Scotland’s third sector is no stranger to encouraging forward-looking ideas that protect and enhance our society, economy and environment. But, are we all strangers to the Scottish National Investment Bank (the ‘Bank’ or SNIB), billed by the First Minister as a cornerstone of the future Scottish economy?
Given that a thriving third sector is vital to Scotland’s economy and society, not nearly enough social enterprises, charities and communities are familiar with the Bank, even as the Scottish Parliament considers the general principles of the Bill that will ultimately lead to a National Investment Bank that the third sector might wish to access.
As well as the introduction of the Scottish National Investment Bank Bill in February 2019, the Scottish Government has committed to invest £2 billion to capitalise the Bank in its first 10 years, with existing initiatives – such as the Building Scotland’s Future Fund – to be brought into this new financial institution.
About the Bill
Before then, the Bill that requires Scottish Ministers to establish the Bank must be passed by the Scottish Parliament. Although the Bill is more of an enabling framework and is light on detail, it does make provision for crucial areas including the purpose, objects, ownership and governance of the Bank.
While a number of key organisations are shaping the debate on these issues, greater awareness and interest from the third sector in the design and implementation of the Bank are needed, especially if it is to truly work for people and communities across Scotland and not simply for the usual profiteers.
A ‘mission-oriented’ approach will steer the Bank’s investments, making it a £2 billion opportunity to help transform and reorient the economy for people, communities and the environment of Scotland.
That could include patient medium- and long-term equity and loan investment in enterprises and communities that are willing supporters of missions such as empowering citizens, transitioning to a low carbon economy, ensuring a human right to housing, or increasing gender-competent assistance to entrepreneurs.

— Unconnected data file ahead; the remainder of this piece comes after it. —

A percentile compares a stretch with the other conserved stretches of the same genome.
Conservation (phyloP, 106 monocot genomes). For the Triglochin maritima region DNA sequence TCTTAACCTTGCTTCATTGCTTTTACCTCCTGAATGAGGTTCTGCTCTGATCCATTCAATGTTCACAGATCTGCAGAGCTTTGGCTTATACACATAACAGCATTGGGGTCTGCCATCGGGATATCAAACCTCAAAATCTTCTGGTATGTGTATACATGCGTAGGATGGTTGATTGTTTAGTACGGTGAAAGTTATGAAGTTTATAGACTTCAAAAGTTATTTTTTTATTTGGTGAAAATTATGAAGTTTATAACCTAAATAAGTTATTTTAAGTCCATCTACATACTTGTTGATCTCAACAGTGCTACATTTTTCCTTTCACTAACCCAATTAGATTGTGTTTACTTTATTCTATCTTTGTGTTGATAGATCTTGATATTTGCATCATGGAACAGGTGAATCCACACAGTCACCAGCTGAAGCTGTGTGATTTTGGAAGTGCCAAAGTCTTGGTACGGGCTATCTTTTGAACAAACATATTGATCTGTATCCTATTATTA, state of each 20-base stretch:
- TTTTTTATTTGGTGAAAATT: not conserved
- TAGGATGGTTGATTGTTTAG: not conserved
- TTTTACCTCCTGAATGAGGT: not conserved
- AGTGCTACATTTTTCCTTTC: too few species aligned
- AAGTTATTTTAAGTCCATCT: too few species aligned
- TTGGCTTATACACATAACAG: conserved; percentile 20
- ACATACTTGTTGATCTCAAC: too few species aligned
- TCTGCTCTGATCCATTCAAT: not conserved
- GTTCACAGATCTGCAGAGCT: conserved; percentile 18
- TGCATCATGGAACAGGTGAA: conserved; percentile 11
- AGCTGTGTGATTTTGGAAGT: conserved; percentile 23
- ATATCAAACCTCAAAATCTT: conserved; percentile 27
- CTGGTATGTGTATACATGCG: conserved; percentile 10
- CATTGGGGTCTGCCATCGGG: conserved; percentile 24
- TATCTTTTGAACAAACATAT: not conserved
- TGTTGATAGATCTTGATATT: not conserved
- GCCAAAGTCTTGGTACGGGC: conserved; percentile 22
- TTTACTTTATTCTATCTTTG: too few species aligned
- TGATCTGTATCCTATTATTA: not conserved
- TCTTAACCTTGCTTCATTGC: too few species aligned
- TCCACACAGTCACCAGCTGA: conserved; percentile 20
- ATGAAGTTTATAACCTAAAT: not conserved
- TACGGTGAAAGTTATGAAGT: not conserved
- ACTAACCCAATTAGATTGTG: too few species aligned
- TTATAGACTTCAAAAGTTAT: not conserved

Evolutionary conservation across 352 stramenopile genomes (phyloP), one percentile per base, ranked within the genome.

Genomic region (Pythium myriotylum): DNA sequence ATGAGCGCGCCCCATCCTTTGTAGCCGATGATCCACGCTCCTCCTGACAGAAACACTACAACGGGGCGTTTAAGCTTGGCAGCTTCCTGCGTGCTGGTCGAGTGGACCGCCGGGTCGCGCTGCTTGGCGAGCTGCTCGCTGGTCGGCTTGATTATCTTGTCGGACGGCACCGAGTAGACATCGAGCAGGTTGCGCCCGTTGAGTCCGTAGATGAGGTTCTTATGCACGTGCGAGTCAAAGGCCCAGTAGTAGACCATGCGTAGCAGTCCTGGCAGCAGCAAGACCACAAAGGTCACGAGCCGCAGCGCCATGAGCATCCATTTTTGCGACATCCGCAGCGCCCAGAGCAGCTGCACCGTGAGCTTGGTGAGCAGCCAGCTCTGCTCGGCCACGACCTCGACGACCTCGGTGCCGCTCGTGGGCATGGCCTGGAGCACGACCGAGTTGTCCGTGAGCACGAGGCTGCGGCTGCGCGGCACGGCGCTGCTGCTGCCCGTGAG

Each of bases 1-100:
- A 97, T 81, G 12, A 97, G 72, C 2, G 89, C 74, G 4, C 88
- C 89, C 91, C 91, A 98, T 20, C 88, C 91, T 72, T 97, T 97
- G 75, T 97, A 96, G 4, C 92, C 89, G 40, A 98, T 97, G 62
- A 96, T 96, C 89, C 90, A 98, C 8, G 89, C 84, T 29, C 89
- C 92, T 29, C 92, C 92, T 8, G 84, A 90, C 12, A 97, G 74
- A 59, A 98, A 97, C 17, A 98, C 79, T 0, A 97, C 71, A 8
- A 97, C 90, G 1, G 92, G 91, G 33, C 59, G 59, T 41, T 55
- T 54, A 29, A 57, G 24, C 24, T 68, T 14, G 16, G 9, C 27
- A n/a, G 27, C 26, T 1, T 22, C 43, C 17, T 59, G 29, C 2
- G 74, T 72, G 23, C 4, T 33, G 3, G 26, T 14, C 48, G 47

Which missions the Bank chooses to pursue is still to be decided and how these decisions are reached is unknown – perhaps a citizens’ jury would come in handy? At the very least, they must be driven by the Bank’s vision and Scotland’s national challenges as featured in our National Performance Framework.
SCVO’s vision for the Bank is an investment-led transition to a zero-carbon economy that accelerates social and environmental impact ahead of economic growth. Based on this vision, we have identified a number of priority areas where we are calling for changes to the Bill.
Our first priority is securing legislative measures for the Bank’s main and ancillary objectives that enshrine an environmental and social-economic focus in law. The broad mandate set out by the Bill in the Bank’s objectives fails include the Scottish Government’s vision for the Bank – set out in its implementation plan – which is key to ensuring the Bank is not beholden to mere economic growth and a financial rate of return.
Our second priority is promoting the need for inclusivity and equality within the Bank’s governance and securing arrangements that reflect Scotland’s population and sectors, including but not limited to the Bank’s Advisory Group. The Bank’s governance and lending criteria should reflect the values of openness and participation and must draw on the experiences and expertise of civic Scotland to support its design and implementation.
Our third priority is raising awareness of the private and commercially focused narrative of the Bill and secure the third sector’s ability to access Bank finance. We are calling for narrow and restrictive wording to be altered to indicate that the Bank is genuinely inclusive and can lend to any non-public sector body willing to contribute to the Bank’s vision, including charities, social enterprises, and co-operatives.
Our priorities are shared by many third sector organisations, including Social Enterprise Scotland, and they have featured prominently in evidence sessions with Members of the Economy, Energy and Fair Work Committee. Our next blog will analyse how Stage One of the Bill process is progressing – the deadline for Stage One is 27 September 2019.